This is the ‘corpus callosum’ of a pig brain. This structure contains millions of neural fibres connecting the left and right hemispheres of the brain, allowing them to communicate. In humans it is reportedly larger in people who are ambidextrous. Watch the full brain dissection here: http://youtu.be/U5_kckcYiCc
By adding calcium carbide to ice, it reacts with the water to produce acetylene gas, which is highly flammable. Find out more & check out the slow-motion footage of this reaction in this video: http://youtu.be/8m5rnr28C58
Memory Metal is a substance which can ‘remember’ pre-determined shape based on it’s temperature. When it’s cold it’s malleable, when hot it’s rigid. This nickel-titanium alloy is used in satellites to unfurl solar panels since it’s more reliable than heavy cogs & gears. In this image you can see a coil of memory metal being placed into a beaker of boiling water. Watch the full video here: http://youtu.be/w12KvC4chBU
In this slow motion meteorite impact we can see the formation of ‘ejecta patterns’ as sub-surface material is blasted from underneath the top layer. These patterns are formed in the creation of impact craters when two celestial bodies collide, typically caused by a meteorite impact on the surface of a planet, mood or asteroid. Impact craters are the dominant geological feature of most moons and asteroids, but are far more rare on Solar System objects with active surface geological processes (such as Earth, Mars, Titan, Europa, and Io), since they are eroded. By studying the size & shape of the crater and resulting ejecta patterns, scientists are able to determine the size, velocity and trajectory of the impactor. Such geological studies not only paint a picture of our solar system’s history, but can also prepare us for impacts in the future… Click here to watch the full video & learn how to make your own craters in a great experiment to try at home.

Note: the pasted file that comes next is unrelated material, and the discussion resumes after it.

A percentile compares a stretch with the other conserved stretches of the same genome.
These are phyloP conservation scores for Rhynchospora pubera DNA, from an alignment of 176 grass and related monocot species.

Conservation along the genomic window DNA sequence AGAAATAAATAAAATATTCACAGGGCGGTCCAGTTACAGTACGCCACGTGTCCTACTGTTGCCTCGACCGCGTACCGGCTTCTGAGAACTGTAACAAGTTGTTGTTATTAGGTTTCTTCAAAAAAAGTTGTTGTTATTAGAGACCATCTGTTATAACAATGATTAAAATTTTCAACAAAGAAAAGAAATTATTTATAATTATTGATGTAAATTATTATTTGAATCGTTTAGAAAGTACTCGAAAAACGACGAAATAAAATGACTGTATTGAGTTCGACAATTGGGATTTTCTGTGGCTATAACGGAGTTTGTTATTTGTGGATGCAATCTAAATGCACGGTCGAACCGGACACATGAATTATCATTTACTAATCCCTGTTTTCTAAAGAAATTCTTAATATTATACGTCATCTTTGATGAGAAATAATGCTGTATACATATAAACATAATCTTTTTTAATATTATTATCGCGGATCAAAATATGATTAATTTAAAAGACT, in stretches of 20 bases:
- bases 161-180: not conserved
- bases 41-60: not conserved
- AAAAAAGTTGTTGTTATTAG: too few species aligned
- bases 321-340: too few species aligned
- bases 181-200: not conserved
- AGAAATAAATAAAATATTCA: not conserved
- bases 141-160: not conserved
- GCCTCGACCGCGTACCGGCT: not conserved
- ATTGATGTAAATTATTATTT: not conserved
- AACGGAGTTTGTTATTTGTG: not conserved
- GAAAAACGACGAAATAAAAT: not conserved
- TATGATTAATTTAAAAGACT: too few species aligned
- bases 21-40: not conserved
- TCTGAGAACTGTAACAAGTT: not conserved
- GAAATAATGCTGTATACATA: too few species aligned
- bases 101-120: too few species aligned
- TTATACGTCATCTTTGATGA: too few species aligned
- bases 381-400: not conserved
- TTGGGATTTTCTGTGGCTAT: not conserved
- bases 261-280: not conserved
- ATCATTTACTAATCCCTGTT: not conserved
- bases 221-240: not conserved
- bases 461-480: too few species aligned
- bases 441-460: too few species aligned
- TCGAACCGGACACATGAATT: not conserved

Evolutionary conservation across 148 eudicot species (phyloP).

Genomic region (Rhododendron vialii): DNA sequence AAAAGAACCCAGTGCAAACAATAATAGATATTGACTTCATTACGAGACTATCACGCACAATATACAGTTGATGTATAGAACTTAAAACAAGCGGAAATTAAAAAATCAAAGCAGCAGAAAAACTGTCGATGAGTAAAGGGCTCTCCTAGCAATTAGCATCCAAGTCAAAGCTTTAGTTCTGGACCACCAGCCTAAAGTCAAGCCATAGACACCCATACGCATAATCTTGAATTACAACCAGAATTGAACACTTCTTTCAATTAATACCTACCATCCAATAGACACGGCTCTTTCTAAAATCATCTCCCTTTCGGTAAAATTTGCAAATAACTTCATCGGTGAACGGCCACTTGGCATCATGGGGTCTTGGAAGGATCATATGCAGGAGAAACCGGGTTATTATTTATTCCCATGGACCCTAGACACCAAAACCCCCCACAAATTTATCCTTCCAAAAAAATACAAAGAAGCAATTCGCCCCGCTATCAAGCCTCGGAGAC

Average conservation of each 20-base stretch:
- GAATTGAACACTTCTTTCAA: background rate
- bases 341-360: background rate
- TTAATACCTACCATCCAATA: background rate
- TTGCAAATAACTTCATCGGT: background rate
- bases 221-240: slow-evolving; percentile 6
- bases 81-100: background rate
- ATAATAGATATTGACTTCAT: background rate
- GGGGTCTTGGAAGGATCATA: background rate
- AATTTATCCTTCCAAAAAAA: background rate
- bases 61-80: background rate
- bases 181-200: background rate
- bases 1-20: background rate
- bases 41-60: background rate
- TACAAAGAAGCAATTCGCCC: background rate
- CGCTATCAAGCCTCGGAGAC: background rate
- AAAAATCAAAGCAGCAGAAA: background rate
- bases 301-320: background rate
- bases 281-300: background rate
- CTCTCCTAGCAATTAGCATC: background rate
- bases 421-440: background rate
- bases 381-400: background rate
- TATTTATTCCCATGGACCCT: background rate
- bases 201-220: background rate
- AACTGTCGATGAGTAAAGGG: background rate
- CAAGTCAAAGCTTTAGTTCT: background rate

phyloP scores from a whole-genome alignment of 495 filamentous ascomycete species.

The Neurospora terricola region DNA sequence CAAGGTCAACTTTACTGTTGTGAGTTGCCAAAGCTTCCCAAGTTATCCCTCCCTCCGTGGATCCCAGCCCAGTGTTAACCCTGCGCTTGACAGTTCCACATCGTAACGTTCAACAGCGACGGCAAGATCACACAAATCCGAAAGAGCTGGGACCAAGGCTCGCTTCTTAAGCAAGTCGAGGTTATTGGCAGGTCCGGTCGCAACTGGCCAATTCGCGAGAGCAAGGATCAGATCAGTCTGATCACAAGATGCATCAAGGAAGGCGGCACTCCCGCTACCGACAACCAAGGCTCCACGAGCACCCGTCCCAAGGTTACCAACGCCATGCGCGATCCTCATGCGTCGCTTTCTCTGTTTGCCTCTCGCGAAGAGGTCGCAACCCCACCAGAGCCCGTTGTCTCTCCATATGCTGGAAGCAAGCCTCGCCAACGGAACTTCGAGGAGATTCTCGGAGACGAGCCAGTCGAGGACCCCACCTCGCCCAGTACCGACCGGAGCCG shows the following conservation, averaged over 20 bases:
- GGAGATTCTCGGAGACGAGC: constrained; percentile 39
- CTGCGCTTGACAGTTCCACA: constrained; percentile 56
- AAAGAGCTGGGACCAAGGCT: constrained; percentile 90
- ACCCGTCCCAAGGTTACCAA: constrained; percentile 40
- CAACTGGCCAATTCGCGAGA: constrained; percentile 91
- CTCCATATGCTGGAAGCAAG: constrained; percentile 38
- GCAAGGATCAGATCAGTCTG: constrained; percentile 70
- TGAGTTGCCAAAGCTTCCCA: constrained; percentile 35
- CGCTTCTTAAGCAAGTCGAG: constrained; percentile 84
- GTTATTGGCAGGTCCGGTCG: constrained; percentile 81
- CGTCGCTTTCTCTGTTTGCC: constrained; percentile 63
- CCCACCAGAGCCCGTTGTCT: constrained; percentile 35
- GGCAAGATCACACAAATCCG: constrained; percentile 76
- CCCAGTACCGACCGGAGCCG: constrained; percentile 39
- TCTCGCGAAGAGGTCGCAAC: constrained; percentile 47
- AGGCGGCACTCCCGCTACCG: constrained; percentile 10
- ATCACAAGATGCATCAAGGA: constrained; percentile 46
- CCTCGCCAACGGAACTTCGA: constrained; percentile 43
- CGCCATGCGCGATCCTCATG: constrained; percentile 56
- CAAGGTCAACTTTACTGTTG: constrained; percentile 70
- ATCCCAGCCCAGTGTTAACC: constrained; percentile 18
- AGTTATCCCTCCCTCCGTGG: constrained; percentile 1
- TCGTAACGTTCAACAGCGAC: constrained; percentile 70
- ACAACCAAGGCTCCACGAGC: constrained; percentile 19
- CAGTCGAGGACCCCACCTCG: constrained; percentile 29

How do greenhouse gases contribute to Climate Change? Why is the Greenhouse Effect essential to life on our planet? Sarah Stephens of the Live Science Team demonstrates the effect of Carbon Dioxide on Infrared light.
You may have a pet whose eyes appear to glow in the dark. This ‘Eyeshine’ is caused by the tapetum lucidum (the latin for “bright tapestry”). It’s a layer of tissue found behind the retina of the eye in many vertebrates. It reflects visible light back onto the retina, giving these animals far superior night vision. In this image you can see the back of a horse’s eyeball, along with the optic nerve at the base. Click here to watch the full eyeball dissection.